As I take a seat on a bench in front of Cinderella’s castle on a cool November evening, an instant feeling of tranquility and bliss begins to wash over me. I marvel at the glittering display of sparkling lights on the façade of the castle as I bite into a warm, freshly baked, caramel-coated apple.
After a few minutes of relishing the grandeur of this sight, I turn my attention towards my surroundings to soak in everything else around me – the sights, sounds and smells were like cherries added to the top of a delectable, sensory treat that I was relishing that evening.
I can hear the sounds of two toddler boys laughing as they chase each other during a game of tag. I see a little girl proudly prancing around like a peacock in her miniature Disney Princess regalia.
The soothing melodies of the songs that defined my childhood playing in the background, and the whiff of cinnamon flavored buns fresh from the ovens of a nearby bakery, all wrap me up in a warm blanket of comfort and serenity.
In my heart, I knew that this was a moment that I would always treasure and return to in my private thoughts. Although my visits to Disney parks has been a regular ritual for me and my family for many years, what I experienced that evening felt particularly special and sacred.
I felt connected to Walt Disney’s spirit and his intention in creating what he hoped would be the “the happiest place on Earth” – a place where dreams and innocence are celebrated, where a sense of wonder and curiosity are encouraged, and where wholesome fun and family traditions are the norm.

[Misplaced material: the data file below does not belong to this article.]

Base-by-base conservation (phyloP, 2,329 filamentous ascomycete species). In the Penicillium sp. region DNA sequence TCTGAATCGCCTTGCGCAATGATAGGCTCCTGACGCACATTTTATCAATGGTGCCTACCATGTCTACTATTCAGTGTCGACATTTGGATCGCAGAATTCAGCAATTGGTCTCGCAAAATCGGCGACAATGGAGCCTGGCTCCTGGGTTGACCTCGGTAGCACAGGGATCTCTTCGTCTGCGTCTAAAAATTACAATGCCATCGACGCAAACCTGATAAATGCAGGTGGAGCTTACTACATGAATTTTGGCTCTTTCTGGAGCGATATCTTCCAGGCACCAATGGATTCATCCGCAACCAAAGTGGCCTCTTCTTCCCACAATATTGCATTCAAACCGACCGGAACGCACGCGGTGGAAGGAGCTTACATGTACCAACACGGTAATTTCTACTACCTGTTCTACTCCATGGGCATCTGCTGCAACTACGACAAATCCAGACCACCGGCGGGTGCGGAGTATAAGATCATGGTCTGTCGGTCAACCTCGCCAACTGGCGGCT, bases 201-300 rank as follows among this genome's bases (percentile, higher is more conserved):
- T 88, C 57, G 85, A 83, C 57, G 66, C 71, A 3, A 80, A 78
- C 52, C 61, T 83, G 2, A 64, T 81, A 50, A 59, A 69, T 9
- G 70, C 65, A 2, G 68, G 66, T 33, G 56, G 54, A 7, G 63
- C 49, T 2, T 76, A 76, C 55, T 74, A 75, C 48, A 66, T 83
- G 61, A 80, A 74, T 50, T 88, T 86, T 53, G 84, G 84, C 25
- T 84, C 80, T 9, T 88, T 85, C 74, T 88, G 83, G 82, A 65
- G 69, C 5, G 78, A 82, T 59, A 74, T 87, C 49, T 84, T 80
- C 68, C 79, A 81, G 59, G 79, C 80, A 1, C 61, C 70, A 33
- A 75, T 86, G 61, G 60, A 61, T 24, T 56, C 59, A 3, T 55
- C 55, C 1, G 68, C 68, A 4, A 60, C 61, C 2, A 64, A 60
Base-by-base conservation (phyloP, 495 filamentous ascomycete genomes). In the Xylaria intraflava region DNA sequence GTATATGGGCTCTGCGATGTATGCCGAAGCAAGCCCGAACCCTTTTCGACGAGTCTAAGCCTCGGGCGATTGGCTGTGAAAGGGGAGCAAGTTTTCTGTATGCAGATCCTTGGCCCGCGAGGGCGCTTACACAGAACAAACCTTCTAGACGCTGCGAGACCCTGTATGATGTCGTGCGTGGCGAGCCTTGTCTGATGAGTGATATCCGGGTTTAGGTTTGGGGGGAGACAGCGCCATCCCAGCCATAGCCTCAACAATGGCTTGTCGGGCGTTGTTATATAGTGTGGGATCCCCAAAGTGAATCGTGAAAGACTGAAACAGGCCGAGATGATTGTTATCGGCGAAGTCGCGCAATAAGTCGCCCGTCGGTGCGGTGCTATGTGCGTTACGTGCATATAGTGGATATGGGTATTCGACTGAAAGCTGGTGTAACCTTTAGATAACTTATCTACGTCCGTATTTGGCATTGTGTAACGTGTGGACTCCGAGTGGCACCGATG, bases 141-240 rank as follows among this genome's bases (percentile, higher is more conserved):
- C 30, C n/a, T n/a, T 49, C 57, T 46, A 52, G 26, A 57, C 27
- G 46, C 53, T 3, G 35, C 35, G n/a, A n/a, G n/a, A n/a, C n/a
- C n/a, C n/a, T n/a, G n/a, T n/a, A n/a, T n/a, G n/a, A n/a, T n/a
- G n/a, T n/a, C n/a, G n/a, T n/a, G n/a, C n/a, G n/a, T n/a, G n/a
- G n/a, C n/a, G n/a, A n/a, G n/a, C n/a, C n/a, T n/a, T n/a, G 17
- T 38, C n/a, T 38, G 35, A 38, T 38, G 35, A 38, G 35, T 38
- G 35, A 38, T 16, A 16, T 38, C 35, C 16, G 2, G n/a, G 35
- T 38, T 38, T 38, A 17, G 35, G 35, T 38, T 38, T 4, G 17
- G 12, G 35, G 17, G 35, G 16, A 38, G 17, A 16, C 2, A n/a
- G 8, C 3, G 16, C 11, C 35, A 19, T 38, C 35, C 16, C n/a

I think that the world is desperately in need of places like these. The pace of modern life has created a population of individuals who are tired, overworked, and constantly in a state of urgency and stress.
I believe that returning to a state of wholeness that is so characteristic of our childhood can not only heal these symptoms but also help us live richer and fuller lives.
When we came into this world, our minds were like blank slates, but after enduring many years of mental conditioning, we lost touch with the gifts of the pure consciousness that we were born with.
We may have received messages from parents, teachers, or whoever had an impact on our thinking, which made us believe that life is a serious affair that requires a cautious and predictable approach. Many people may have had genuinely difficult childhoods that demanded maturity at an early age.
This belief system is further supported when they face real-world challenges such as raising a family, maintaining a steady flow of income, or dealing with the general ups and downs of life. It confirms everything that they learned from the adults who raised them, and they begin accepting it as the truth.
What these people don’t realize is that having this kind of personal philosophy can lead to a cynical and jaded outlook on life. People who take life too seriously tend to have a zombie-like existence of going through the motions, unable to appreciate the rich colors and textures in the tapestry of life.